• Rolls can keep in a sealed bag at room temperature for up to 2 days. They can also be frozen and thawed for later enjoyment. They taste best hot. For best results, wrap them in foil and bake at 400 for about 10 minutes to warm them through.

        OM NOM NOM!

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          Bready or Not: 5 Minute Artisan Pizza Dough and Cast Iron Pan Pizzas

          Posted by on Feb 24, 2021 in beef, Blog, Bready or Not, cheese galore, main dish, pork, yeast bread | Comments Off on Bready or Not: 5 Minute Artisan Pizza Dough and Cast Iron Pan Pizzas

          Today’s Bready or Not is a 2-for-1 deal: a recipe for fast and easy pizza dough, followed by the process I use for  divvying up that dough to make small but thick cast iron pan pizzas.

          Bready or Not: 5 Minute Artisan Pizza Dough and Cast Iron Pan Pizzas

          The basic dough recipe is modified from the great book Artisan Bread in 5 Minutes a Day. [Affiliate link] Yes, this dough really comes together in 5 minutes. It also keeps for up to 2 weeks AND can be frozen.

          Bready or Not: 5 Minute Artisan Pizza Dough and Cast Iron Pan Pizzas

          The method for making mini pizzas in a skillet is one I practiced a few times several years ago, then made a LOT during 2020 as my husband was working from home more often. I perfected it to the point where I had to write it down–and share here.

          Bready or Not: 5 Minute Artisan Pizza Dough and Cast Iron Pan Pizzas

          The pan pizza recipe is pretty much an outline to show the timing on the shaping, rise, and crust-cooking, but the ingredients are all up to you!

          Bready or Not: 5 Minute Artisan Pizza Dough and Cast Iron Pan Pizzas

          Bready or Not: 5 Minute Artisan Pizza Dough

          This makes enough pizza dough for a large pizza or 3 10-inch ‘pan’ style pizza. The dough is ready to use after only a few hours, and will keep in the fridge for as long as two weeks. Modified from the book Artisan Bread in Five Minutes a Day by Jeff Hertzberg, M.D., and Zoe Francois.
          Course: Main Course
          Cuisine: American, Italian
          Keyword: pizza, yeast bread
          Author: Beth Cato

          Ingredients

          • 1 1/3 cups warm water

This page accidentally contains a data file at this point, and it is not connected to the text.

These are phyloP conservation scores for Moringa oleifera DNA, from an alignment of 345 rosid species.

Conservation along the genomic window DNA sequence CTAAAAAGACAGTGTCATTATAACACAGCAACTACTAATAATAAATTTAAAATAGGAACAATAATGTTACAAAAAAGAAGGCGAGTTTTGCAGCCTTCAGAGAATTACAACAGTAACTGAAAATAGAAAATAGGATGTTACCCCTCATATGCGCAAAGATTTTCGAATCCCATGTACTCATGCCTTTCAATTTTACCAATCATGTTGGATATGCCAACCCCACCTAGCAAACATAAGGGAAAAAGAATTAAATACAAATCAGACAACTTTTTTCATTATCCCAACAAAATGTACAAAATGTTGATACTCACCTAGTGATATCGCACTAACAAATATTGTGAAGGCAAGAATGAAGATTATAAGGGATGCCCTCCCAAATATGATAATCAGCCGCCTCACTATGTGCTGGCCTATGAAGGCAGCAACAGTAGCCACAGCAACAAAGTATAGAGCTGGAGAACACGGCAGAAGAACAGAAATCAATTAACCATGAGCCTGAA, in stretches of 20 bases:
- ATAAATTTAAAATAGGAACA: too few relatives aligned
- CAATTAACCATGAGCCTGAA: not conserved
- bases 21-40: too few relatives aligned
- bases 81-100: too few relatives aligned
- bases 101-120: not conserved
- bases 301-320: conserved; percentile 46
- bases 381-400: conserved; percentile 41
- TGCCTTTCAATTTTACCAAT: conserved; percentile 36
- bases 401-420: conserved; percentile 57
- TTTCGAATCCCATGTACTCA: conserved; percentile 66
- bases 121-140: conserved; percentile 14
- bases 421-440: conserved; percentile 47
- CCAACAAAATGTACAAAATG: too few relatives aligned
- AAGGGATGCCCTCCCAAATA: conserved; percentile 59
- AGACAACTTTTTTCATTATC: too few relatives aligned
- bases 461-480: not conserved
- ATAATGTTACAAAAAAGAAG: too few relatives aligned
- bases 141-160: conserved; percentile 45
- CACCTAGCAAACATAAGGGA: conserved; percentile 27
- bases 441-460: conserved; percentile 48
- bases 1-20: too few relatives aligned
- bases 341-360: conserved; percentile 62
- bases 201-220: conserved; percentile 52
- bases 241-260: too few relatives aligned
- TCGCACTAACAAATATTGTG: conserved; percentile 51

• 2 Tablespoons olive oil
          • 1/2 Tablespoon white sugar
          • 3 1/4 cups all-purpose flour
          • 3/4 Tablespoon kosher salt
          • 2 teaspoons pizza seasoning or Italian seasoning, optional
          • 2 1/4 teaspoons active yeast or one packet store-bought active yeast

          Instructions

          • Place the water, olive oil, and sugar in a big mixing bowl, stand mixer, or food processor. Add the flour, salt, and seasoning, if using. Start mixing together, then sprinkle in the yeast. Mix until just combined.
          • Keep in same bowl, if desired, or transfer to another bowl that is greased. Loosely cover top with plastic wrap or towel and let dough rise at room temperature until it flattens out on top, about two hours.
          • Dough can be used now but is much easier to handle when cold. Refrigerate in a non-airtight container and use within two weeks. Dough can also be frozen in freezer bags, for up to a month, and defrosted later in the fridge.

          OM NOM NOM!

            Bready or Not Original: Cast Iron Pan Pizzas

            About a 2-pound batch of dough, such as the 5 Minute Artisan Dough recipe on Bready or Not, will make three hearty personal pan pizzas in a 10-inch cast iron pan. This process takes about 45 minutes. The remaining dough can keep in the fridge for about 2 weeks.
            Course: Main Course
            Cuisine: American, Italian
            Keyword: beef, cheese, pizza, pork, yeast bread
            Author: Beth Cato

            Equipment

            • 10-inch cast iron skillet

            Ingredients

            • handful pizza dough
            • olive oil
            • desired toppings and seasonings

            Instructions

            • Preheat oven at 450-degrees. Add about a tablespoon of olive oil to a cast iron skillet and place the pan in the oven to heat up.
            • Grab a good handful of pizza dough, or as much as desired to bake today. Oil a small space of counter or table as well as hands, and gently stretch and press out the dough to a rough circle. If it tears, patch with other pieces of dough as best possible. Let dough rest for about 20 minutes.
            • By this time, the oven should have preheated. Use a potholder to pull out the skillet. Carefully swirl the hot oil in the pan to coat the bottom and set pan down on a safe surface. Carefully, again, place the dough in the pan.
            • Bake crust for 6 to 10 minutes, until it is set. Pull out of oven and add desired toppings.
            • Put pizza in oven for another 6 to 10 minutes, until crust is golden and toppings are cooked to desired level. Let pizza cool for about 10 minutes, then slide onto a plate or other surface to slice and eat.
            • OM NOM NOM!
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            Bready or Not: Jam and Cream Brioche Tart

            Posted by on Aug 26, 2020 in Blog, Bready or Not, breakfast, cheese galore, French, yeast bread | Comments Off on Bready or Not: Jam and Cream Brioche Tart

            This Jam and Cream Brioche Tart is probably among the most extraordinary things I’ve ever baked, and that is saying something.

            Bready or Not: Jam and Cream Brioche Tart

            First of all, the end result is gorgeous. Golden, thick crust freckled by pearl sugar. Marbled cream cheese and contrasting jam, with flecks of vanilla bean throughout.

            Bready or Not: Jam and Cream Brioche Tart

            The tart is as delicious as it looks, too. The enriched dough is sweet and soft, providing a luscious base for the different kind of sweet-and-soft offered by the filling.